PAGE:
A genetic variant close to a gene called interferon regulatory factor 6 (IRF6) may help to predict those multiple sclerosis (MS) patients most at risk of liver injury while using interferon-beta therapies, a study reports.
The study, “Common variation near IRF6 is associated with IFN-β-induced liver injury in multiple sclerosis” was published in the journal Nature Genetics.
Interferon-beta works with an individual’s own interferons — naturally occurring molecules — that exist in the body to reduce inflammation.
Interferon-beta — a treatment whose brand names include Rebif, Avonex, and Plegridy — remains one of most widely used of MS therapies, especially prescribed to people with relapsing-remitting MS. However, this type of treatment is linked to a potential for liver injury.
Specifically, up to 60 percent of MS patients treated with interferon-beta therapies develop abnormalities in the liver (like changes in liver enzymes, usually mild). But a small number of them will experience therapy-induced liver injury.
Researchers have no way to predict MS patients at risk of liver damage linked to interferon beta treatment. Rather, these patients are monitored and undergo regular blood tests to detect abnormal liver enzyme levels, a potential indicator of organ injury.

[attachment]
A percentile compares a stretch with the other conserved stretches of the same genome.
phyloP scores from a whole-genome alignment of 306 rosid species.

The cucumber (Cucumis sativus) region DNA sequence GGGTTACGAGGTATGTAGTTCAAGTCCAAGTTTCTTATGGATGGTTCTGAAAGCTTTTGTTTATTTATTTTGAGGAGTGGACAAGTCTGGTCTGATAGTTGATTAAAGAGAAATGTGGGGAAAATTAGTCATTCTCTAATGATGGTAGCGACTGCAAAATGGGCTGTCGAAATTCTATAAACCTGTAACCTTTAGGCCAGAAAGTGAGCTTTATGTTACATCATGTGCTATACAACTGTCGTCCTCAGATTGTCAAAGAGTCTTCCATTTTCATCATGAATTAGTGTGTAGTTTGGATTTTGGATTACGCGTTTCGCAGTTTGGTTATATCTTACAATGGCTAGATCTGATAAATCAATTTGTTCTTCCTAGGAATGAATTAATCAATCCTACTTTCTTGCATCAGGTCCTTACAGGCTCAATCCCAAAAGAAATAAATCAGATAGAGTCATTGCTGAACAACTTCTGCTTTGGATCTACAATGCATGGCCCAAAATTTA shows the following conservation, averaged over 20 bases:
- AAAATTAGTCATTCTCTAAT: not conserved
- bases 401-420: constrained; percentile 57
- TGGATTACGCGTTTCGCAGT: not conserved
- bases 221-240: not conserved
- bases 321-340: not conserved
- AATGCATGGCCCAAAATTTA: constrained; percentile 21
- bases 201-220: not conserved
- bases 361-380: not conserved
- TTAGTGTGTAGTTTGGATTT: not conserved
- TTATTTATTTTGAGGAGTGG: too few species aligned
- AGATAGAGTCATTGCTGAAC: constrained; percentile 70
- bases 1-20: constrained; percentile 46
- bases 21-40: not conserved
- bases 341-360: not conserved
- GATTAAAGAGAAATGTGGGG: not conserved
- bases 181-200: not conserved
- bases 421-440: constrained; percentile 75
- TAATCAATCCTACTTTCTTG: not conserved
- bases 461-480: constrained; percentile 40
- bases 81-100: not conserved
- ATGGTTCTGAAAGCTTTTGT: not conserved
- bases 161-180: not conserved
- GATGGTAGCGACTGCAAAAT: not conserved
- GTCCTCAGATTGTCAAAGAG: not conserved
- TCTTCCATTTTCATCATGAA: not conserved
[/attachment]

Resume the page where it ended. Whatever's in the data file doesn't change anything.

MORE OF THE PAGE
“One in 50 people with MS who are treated with interferon-beta, one of the most commonly prescribed MS therapies, will develop abnormally high levels of liver enzymes,” Kaarina Kowalec, a postdoctoral fellow at Sweden’s Karolinska Institutet and study’s first author, said in a press release.
Because previous studies have reported that genomic variation contributes to other forms of drug-induced liver injury, the researchers aimed to identify biomarkers of interferon-beta-induced liver injury via a genome-wide association study. [A gene variant describes any change — benign, disease-causing, or not-yet-known — in the DNA sequences that compose a gene.]
We are sorry that this post was not useful for you!
Let us improve this post!
Tell us how we can improve this post?